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Radio-Themed Ramen and Sichuan Peppercorns Fly in the Door

New noodle parlors Ramen by Mew and Nakamura Ramen make their debut

In the last few weeks there’s been a rash of ramen openings. Here are two more.

Ramen by Mew

Let’s face it, the standard décor for ramen parlors has become entirely predictable and maybe even boring: blond woods, functional furniture, harsh lighting, and a businesslike atmosphere that encourages slurping and splitting. Well, that’s all about to change. Check out Ramen By Mew.

The soy chicken

The first thing a friend and I spotted as we approached the storefront — located on picturesque Cornelia, an obscure side street in Greenwich Village — was a bright electric sign that flashed "On Air." Once inside, the radio-studio theme was extended with an entire wall of antique amplifiers, mixers, tape decks, and reverb units occupying slots in stacks, and makeshift furniture cobbled together from the tour cases that rock bands use to transport guitars and electronic equipment.

Ramen By Mew is a timely offshoot of Izakaya Mew in Koreatown, which has been distributing discount coupons (expiration date 1/31/16) that allow you any bowl of noodles on the menu for a mere $5 (usual price: $12). The menu is a shiny black book with lots of pages, with some variations from the usual ramen-parlor fare. Two kinds of fried chicken are offered, including one that comes doused with a tart soy dressing (yu-rinchi, $6). The usual seaweed salad is slightly sweet and above average.

The yuzu ramen

Two broths are deployed in four bowls of ramen: tori (chicken), which the menu says has been cooked for 9 hours, and tonkotsu (pork bone), which undergoes a 14-hour boil. Both are lighter than at most ramen-yas, which comes as a relief. The tonkatsu sports some of the biggest slices of belly pork you’ve ever laid eyes on — though it's not especially tender — plus some stout, al dente noodles.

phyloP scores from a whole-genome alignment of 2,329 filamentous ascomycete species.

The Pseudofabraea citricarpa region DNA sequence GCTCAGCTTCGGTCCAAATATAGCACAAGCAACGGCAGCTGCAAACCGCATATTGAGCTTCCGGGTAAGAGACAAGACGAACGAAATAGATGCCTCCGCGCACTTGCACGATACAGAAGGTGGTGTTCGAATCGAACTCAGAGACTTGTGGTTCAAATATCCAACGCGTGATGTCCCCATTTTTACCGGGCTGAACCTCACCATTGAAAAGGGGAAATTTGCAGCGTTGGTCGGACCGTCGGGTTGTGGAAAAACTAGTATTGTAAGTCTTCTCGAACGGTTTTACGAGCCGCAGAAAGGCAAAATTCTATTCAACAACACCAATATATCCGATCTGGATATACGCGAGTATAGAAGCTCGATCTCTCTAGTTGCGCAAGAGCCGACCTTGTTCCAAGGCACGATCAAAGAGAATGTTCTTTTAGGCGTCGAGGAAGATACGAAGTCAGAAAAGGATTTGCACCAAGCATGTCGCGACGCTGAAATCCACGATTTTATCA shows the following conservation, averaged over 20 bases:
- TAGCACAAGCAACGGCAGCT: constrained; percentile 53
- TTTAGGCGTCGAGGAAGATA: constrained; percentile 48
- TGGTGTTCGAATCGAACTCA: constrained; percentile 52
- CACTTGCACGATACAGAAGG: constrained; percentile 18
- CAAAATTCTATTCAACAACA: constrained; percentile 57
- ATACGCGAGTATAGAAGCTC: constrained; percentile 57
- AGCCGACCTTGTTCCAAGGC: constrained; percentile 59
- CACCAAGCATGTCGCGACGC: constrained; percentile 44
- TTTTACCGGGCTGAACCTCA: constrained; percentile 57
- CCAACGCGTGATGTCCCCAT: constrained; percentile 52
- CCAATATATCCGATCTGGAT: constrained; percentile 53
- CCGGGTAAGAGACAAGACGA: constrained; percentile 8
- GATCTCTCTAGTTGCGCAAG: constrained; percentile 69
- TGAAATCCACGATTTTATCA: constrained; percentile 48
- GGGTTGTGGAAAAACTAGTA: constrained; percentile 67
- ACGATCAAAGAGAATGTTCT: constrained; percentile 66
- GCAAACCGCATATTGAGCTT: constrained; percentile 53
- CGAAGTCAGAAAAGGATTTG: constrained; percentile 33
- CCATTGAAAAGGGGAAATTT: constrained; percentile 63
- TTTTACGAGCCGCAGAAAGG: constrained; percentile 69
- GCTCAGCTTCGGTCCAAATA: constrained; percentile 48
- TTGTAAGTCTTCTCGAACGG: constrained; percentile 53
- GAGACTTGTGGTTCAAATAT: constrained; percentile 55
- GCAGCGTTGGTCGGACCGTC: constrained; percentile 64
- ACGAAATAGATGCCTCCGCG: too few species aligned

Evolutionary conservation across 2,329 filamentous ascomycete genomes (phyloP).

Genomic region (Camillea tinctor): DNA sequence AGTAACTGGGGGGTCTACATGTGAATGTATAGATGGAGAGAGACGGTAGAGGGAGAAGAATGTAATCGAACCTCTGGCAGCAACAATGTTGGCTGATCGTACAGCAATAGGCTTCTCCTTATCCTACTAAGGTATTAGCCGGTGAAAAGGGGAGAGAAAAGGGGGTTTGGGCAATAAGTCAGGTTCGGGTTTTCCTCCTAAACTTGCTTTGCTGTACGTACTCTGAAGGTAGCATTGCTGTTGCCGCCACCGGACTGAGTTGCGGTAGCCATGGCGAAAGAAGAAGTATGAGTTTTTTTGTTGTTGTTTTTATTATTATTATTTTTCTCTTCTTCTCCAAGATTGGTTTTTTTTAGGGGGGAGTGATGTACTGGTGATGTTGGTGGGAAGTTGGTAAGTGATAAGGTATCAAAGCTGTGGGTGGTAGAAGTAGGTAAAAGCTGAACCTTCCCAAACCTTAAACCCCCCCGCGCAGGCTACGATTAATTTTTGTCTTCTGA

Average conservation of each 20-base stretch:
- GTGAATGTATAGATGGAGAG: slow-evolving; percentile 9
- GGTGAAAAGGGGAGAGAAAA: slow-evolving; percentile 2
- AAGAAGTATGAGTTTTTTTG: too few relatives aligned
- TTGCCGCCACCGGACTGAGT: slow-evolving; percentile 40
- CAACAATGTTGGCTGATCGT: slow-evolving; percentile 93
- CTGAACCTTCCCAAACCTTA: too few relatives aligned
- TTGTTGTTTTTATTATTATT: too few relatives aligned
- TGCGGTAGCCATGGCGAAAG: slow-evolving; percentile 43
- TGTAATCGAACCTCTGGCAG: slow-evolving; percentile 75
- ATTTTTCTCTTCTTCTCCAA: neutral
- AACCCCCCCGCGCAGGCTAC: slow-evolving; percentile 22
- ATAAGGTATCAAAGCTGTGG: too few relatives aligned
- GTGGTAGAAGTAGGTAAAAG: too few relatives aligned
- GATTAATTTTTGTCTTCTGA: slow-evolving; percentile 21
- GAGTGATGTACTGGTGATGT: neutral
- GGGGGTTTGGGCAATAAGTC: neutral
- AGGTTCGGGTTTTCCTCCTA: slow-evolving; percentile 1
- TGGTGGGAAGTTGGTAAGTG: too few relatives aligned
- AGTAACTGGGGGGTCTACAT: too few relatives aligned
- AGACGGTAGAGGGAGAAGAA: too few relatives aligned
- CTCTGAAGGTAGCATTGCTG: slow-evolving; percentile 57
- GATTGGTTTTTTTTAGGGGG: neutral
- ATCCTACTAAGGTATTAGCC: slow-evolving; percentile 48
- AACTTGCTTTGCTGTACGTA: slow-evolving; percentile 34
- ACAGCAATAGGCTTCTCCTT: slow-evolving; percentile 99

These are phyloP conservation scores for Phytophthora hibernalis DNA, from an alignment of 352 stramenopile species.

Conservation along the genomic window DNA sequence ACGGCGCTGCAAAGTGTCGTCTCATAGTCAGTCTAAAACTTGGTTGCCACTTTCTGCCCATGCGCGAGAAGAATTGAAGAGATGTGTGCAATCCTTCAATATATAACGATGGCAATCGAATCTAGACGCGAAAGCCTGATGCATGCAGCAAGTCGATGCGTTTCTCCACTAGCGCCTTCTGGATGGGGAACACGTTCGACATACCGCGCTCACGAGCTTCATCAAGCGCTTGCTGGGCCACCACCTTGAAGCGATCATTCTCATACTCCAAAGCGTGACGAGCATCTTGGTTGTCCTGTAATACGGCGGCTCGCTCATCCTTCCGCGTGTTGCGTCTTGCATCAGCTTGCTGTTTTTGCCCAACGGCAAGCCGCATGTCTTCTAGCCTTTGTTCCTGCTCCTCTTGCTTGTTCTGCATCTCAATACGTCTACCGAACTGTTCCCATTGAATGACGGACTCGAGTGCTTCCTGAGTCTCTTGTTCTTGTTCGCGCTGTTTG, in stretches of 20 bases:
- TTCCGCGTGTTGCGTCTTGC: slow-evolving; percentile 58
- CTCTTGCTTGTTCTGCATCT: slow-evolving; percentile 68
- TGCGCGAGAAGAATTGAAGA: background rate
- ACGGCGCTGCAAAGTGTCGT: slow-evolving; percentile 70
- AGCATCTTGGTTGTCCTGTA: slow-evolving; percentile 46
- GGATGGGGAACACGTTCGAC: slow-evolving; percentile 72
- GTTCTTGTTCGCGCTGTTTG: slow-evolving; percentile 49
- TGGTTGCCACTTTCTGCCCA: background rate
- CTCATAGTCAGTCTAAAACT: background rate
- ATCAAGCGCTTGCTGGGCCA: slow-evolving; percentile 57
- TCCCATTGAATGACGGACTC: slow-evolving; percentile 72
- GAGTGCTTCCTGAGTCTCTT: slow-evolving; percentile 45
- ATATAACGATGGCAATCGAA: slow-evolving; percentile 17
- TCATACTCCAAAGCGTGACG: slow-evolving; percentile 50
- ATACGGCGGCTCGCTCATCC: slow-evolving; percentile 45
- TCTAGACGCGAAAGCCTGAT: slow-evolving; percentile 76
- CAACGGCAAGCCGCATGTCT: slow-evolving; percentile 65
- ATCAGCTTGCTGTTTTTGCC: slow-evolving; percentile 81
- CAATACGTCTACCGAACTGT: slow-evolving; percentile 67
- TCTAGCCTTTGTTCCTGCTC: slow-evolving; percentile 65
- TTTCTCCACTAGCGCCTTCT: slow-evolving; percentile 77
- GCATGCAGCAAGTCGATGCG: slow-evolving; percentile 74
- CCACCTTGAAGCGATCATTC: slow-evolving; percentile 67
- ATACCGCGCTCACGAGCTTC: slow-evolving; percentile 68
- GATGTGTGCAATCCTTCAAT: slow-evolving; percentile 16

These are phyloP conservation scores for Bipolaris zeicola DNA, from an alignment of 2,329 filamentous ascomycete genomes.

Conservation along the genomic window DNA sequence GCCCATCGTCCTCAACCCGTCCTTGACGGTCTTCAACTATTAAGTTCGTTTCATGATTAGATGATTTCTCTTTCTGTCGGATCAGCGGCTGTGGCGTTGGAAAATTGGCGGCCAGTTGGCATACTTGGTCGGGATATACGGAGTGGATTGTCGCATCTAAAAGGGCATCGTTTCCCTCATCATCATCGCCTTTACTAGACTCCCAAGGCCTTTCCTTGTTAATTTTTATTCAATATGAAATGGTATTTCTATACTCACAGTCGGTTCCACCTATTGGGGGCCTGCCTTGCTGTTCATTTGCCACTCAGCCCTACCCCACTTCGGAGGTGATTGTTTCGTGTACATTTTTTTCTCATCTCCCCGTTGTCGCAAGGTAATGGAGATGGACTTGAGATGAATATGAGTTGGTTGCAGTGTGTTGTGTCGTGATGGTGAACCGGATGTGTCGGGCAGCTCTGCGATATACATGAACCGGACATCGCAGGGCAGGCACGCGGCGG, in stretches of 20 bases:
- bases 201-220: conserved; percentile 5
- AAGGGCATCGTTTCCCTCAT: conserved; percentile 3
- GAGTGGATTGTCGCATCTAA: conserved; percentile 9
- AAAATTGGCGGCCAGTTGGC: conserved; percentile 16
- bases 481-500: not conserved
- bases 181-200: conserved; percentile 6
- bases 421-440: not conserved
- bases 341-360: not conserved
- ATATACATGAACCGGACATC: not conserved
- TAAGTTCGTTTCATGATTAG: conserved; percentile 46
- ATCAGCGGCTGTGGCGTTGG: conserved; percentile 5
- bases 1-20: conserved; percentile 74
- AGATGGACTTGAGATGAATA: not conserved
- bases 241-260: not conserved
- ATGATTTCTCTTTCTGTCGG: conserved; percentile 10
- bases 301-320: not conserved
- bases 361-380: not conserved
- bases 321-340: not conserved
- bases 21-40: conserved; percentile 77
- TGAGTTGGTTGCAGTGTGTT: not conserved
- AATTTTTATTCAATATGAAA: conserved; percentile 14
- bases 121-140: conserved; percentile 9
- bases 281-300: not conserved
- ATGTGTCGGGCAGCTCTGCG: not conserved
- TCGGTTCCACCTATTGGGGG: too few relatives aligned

The yuzu ramen is subtly inflected with citrus-peel salt in a chicken broth, adding an almost tropical taste. The pork in the yuzu is presented in a dice. There’s lots of spinach and kelp, and the noodles are delicate. Both noodle varieties are manufactured by the legendary Sun Noodle of Teterboro, New Jersey, and the boxes are prominently displayed above the prep counter, where four cooks make small talk with the patrons sitting along the counter. 7 Cornelia St, (212) 727-1050.


Taking a totally different tack than Mew, Nakamura is a tiny, chef-driven spot that cultivates a somber demeanor and scientific approach to ramen. The location is unusual, just below the up ramp of the Williamsburg Bridge in one of the last rough-hewn corners of Lower East Side retail. In contrast to the much longer menu of Mew, Nakamura is offering only one starter (some marvelous, thin-skinned gyoza) plus four bowls of ramen.


The chef is Shigetoshi Nakamura, also known as Jack, something of a star ramen chef in Tokyo before he came here to open Ramen Lab, a game-changing space further west on Delancey that managed to recreate a real, super-cramped Tokyo ramen parlor in New York. You had to move hanging heavy coats out of the way last winter to even reach your seat at the minuscule counter. Thankfully, Nakamura is not quite so cramped, with seating at a counter and a handful of tables.

Currently, there’s only one kind of noodle offered, also from Sun, but the waiter assured our party of three that Nakamura would soon be making his own finer noodles in the basement, which location, on the Lower East Side, might elicit an involuntary shiver.

The curry ramen

Each of the four bowls ($14 to $16) presents an interesting twist. The vegetarian choice, XO miso, offers a slew of bean sprouts and garlic chives in a light broth with a big wad of David Chang’s XO sauce. A bowl of curry noodles features a chicken and fish broth, and good quantity of ground meat. As at Mew, a Yuzu broth arrives smelling faintly of citrus.

Another interesting quirk of Nakamura’s – Sichuan peppercorns in both the XO miso and curry bowls, a welcome addition to the flavoring scheme. 172 Delancey St, (212)-614-1810.

[Update: A previous version of this article mentioned a tonkotsu broth at Nakamura. There is no tonkotsu currently served there.]

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